Smelly Simon we called him when we were younger, it’s Shitty Simon now. He does smell a bit – the smell of washed clothes not properly aired. He’s permanently damp – physically and metaphorically.
    Maybe we exaggerate the rest.
    Simon doesn’t own a games console, he doesn’t even own a TV. Before he learned to shut the hell up, he’d always be droning on about things he’d read or heard on the ‘wireless’. He really calls it a wireless – told you, weird.
    He’s clever though. Maybe TV really does rot your brain?
    Simon doesn’t have a dad. Norman Bates is another nickname. We joke about his Mum’s lodgers. You can see how angry he gets, but he swallows it down, walks away. Somebody probably told him if you ignore the taunts, eventually they’ll stop. Simon knows that’s bullshit.
    I do feel bad when his lips quiver and his eyes well up.
    So here we are. He’s been at my party, a square peg in a round hole, for the last few hours. Mum’s oblivious -my mates have been taking the piss out of me as much as him, but she’s constantly asking me to make sure he’s included.
    She’s just brought out the final indignity -a bloody cake Simon’s mother baked. It looks like a little kid’s. Mum wants us to cut it together.
    ‘Don’t give Norman the knife,’ somebody just shouted.
    ‘Eek, eek, eek,’ others chant– the classic Psycho tune.
    I momentarily feel Simon’s grip tighten on the knife, but he does nothing.
    This is reality.

    • mariemck1 says:

      Heartbreaking. I think we’ve all known someone like this and perhaps haven’t reacted as kindly as we should for fear we will also suffer social rejection. The character of Simon is very well drawn: ‘Simon knows that’s bullshit’; ‘Before he learned to shut the hell up’ ; as are your narrator’s feelings. Great writing.

  8. LearaVoice says:

    Really nice work, everyone!

  9. A Birthday For Kate

    “Happy birthday, Kate,” the girl said, her long, light hair dangling dangerously over the flickering candle stub within the haphazard mound of cake on the table. “And happy retirement,” she added.

    “Happy?” Kate asked.

    “Well. Might as well be as not, surely?”

    “Guess so,” Kate said, musing. “Not like there’s any real choice in the matter, is it?”

    “So let’s say happy, then,” the other girl replied.

    “Happy retirement to me,” Kate amended. “Happy birthday – and induction – to you. Fancy some?”

    “Don’t mind if I do,” the girl said. “After all, I did make it. Stands to reason we should share.”

    “Doesn’t it just?” Kate said, her lips quirking briefly, before they flattened back into a line. Her blue eyes looked briefly into the light, long lashed ones close to her own, before looking away again, into the dark centre of the candle’s flame.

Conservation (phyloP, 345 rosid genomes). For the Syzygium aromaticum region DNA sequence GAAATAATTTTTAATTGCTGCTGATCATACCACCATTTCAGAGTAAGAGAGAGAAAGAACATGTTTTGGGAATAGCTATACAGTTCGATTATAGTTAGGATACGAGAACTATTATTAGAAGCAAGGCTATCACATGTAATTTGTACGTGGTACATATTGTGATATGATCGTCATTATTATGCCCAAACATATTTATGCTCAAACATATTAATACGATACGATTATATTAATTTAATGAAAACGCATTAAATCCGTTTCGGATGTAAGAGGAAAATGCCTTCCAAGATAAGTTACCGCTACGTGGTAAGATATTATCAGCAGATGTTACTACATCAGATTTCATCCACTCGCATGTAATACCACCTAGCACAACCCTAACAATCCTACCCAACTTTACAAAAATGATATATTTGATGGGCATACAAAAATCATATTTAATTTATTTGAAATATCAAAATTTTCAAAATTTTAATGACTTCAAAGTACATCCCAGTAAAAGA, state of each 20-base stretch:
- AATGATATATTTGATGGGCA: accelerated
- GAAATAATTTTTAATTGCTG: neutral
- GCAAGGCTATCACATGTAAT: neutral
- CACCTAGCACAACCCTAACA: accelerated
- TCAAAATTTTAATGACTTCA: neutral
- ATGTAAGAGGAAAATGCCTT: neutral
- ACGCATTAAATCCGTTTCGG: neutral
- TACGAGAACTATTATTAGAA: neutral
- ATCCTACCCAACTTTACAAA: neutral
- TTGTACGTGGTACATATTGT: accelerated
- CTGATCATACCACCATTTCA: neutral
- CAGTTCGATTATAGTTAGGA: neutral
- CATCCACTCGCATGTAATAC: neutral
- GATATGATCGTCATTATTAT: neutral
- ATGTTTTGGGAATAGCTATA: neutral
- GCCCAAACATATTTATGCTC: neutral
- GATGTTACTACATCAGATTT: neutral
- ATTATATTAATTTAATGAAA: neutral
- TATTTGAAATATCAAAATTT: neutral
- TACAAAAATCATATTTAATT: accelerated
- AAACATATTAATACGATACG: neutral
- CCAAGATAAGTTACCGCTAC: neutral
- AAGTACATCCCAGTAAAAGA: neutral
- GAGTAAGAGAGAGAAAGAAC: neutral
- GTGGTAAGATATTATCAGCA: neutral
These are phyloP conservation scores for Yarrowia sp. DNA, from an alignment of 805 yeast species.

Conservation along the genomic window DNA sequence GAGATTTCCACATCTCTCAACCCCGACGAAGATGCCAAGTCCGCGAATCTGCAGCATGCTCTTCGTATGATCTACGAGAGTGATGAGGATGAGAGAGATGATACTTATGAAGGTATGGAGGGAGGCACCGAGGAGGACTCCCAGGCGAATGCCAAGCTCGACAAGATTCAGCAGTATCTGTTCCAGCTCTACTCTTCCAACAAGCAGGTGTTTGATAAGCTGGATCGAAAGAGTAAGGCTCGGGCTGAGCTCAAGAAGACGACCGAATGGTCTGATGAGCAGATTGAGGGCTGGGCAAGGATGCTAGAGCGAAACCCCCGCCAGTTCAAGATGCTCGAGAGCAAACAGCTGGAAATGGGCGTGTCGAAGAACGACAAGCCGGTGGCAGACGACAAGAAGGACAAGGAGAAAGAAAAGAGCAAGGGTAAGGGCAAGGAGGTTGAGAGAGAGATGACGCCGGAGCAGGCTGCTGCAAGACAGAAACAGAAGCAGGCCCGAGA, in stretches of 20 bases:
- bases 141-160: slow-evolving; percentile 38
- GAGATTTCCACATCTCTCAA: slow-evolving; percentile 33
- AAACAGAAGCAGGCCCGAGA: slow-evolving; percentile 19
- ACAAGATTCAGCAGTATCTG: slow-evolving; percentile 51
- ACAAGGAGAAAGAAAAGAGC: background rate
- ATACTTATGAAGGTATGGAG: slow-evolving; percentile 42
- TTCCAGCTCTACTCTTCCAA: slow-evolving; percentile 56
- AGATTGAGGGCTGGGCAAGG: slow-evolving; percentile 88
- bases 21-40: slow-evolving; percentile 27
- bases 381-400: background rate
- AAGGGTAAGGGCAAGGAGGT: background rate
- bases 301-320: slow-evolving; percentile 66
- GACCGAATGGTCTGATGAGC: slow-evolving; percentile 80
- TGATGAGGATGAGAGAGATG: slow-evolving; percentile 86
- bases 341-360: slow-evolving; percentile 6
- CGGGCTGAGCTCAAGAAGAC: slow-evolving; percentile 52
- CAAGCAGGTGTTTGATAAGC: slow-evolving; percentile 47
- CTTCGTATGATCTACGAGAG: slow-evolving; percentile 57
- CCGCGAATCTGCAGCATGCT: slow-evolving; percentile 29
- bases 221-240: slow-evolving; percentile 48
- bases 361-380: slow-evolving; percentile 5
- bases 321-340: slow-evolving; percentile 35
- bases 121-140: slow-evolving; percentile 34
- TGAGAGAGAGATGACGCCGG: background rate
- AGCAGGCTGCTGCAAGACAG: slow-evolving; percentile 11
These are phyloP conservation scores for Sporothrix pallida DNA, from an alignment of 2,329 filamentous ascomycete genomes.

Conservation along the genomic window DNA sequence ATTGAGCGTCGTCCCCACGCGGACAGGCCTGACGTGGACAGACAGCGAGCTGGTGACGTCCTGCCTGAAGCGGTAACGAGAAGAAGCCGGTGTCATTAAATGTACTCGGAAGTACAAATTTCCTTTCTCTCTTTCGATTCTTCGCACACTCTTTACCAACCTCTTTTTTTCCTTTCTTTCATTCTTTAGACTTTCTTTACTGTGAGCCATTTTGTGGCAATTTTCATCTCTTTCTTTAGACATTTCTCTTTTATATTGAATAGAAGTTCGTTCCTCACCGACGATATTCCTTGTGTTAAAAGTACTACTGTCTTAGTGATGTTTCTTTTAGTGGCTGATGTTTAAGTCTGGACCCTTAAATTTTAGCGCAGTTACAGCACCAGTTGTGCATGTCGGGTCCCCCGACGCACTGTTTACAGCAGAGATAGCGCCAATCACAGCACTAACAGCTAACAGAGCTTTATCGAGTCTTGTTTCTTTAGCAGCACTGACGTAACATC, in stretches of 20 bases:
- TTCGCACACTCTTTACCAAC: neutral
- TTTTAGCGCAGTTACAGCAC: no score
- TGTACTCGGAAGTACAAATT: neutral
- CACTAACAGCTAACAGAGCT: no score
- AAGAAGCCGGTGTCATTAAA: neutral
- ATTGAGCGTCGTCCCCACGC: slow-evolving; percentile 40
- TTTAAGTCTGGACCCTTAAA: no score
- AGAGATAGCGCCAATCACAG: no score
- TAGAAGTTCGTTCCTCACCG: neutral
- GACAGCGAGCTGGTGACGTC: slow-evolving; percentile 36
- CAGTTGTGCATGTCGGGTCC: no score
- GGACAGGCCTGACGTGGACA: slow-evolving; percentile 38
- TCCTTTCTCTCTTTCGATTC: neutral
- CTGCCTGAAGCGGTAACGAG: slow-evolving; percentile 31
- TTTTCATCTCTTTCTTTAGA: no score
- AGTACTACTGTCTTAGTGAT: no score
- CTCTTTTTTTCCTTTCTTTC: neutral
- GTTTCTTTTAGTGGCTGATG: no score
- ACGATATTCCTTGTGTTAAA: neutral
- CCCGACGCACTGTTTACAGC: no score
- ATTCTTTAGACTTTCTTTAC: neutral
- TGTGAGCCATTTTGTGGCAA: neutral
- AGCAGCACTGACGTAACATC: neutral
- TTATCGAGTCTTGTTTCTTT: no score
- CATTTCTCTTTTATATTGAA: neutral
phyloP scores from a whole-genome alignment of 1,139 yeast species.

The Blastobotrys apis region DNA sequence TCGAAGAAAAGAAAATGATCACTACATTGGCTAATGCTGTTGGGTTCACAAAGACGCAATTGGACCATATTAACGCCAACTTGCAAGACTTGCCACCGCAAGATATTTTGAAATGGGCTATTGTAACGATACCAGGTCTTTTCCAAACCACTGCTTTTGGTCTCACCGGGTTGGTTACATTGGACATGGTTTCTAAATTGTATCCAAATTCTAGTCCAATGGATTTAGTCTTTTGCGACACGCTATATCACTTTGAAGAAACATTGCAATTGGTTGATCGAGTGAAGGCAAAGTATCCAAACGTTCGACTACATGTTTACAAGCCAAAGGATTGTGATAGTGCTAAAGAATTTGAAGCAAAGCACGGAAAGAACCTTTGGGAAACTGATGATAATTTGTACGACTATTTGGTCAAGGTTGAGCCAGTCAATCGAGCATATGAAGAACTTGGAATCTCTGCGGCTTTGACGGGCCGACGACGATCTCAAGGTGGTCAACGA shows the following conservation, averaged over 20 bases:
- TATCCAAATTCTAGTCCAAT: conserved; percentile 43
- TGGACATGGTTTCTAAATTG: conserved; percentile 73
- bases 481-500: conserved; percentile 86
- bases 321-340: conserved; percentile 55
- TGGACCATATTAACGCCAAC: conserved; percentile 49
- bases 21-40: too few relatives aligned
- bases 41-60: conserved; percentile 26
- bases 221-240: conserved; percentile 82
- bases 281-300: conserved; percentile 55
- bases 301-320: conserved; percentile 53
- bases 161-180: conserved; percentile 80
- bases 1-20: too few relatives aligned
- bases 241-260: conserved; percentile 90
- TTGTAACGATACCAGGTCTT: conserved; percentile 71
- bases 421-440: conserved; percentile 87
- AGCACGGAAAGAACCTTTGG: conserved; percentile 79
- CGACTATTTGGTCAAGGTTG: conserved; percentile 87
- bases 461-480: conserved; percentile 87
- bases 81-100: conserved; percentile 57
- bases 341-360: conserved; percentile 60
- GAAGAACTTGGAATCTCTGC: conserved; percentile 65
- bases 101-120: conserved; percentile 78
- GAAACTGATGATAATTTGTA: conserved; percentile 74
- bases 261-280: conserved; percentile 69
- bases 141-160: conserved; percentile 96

“Not quite right,” the girl said, brow puckered, grimacing, as she chewed on the sliver shedding crumbs cut from the cake’s edges. “Maybe a bit more sugar?”

    “You’ll get it right next time,” Kate said. “Next birthday. That’s the main thing.”

    “Will I?”

    “Sure,” Kate responded. “Stands to reason. You’re learning at the minute, is all. You’ll get the hang of it. Same as I did. There’s time.”

    The girl nodded. “Thanks, Kate.”

    “Won’t be long before I have to go. Retirement plan kicks in shortly,” Kate said, looking at the other girl. “Then it’ll be down to you. Best say another happy birthday before it’s really time.”

    “Thanks, Kate,” the girl said, again. “It’s been nice having you here.”

    “Albeit brief, right?” Kate replied. “They do it this way deliberately. At least, that’s how I heard it. Now you have too.”

    “On my own now?” the girl asked, looking straight into Kate’s eyes, on a level.

    “Only ‘til your birthday.” Kate paused. “A year’s not very long, you know. Then you’ll retire too.”

    “Like you?”

    “Exactly like me.” Kate shrugged. “Nice to meet you,” she said, holding out her hands to grasp those of the other girl.

    “Likewise,” the girl said. “Happy birthday.”

    “To you, too, I guess.” The older girl shrugged. “Kate.”


    (360 words)

  10. davidshakes says:

    Love the dark subtext here Catherine. Delicious.

  11. Jaime Burchardt says:

    123 Words

    “Happy Birthday!”

    “Pop! Snap! You guys shouldn’t have!”

    “Nonsense, Crackle! It’s a big day! Besides, this isn’t just any birthday cake.”

    “Well, whatta mean?”

    “Cut into it and you’ll see! But blow out your candle first.”

    “Oh boy! Hope I get my wish! [Whew] Alright! Now let’s have some ca…um. Um. Fellas. What is this?”


    “Pop. Snap. You didn’t…”

    “We did.”

    “You didn’t!”

    “We finally got you your dream cake!”

    “OH MY GOD! LOOK! Look at all that blood!”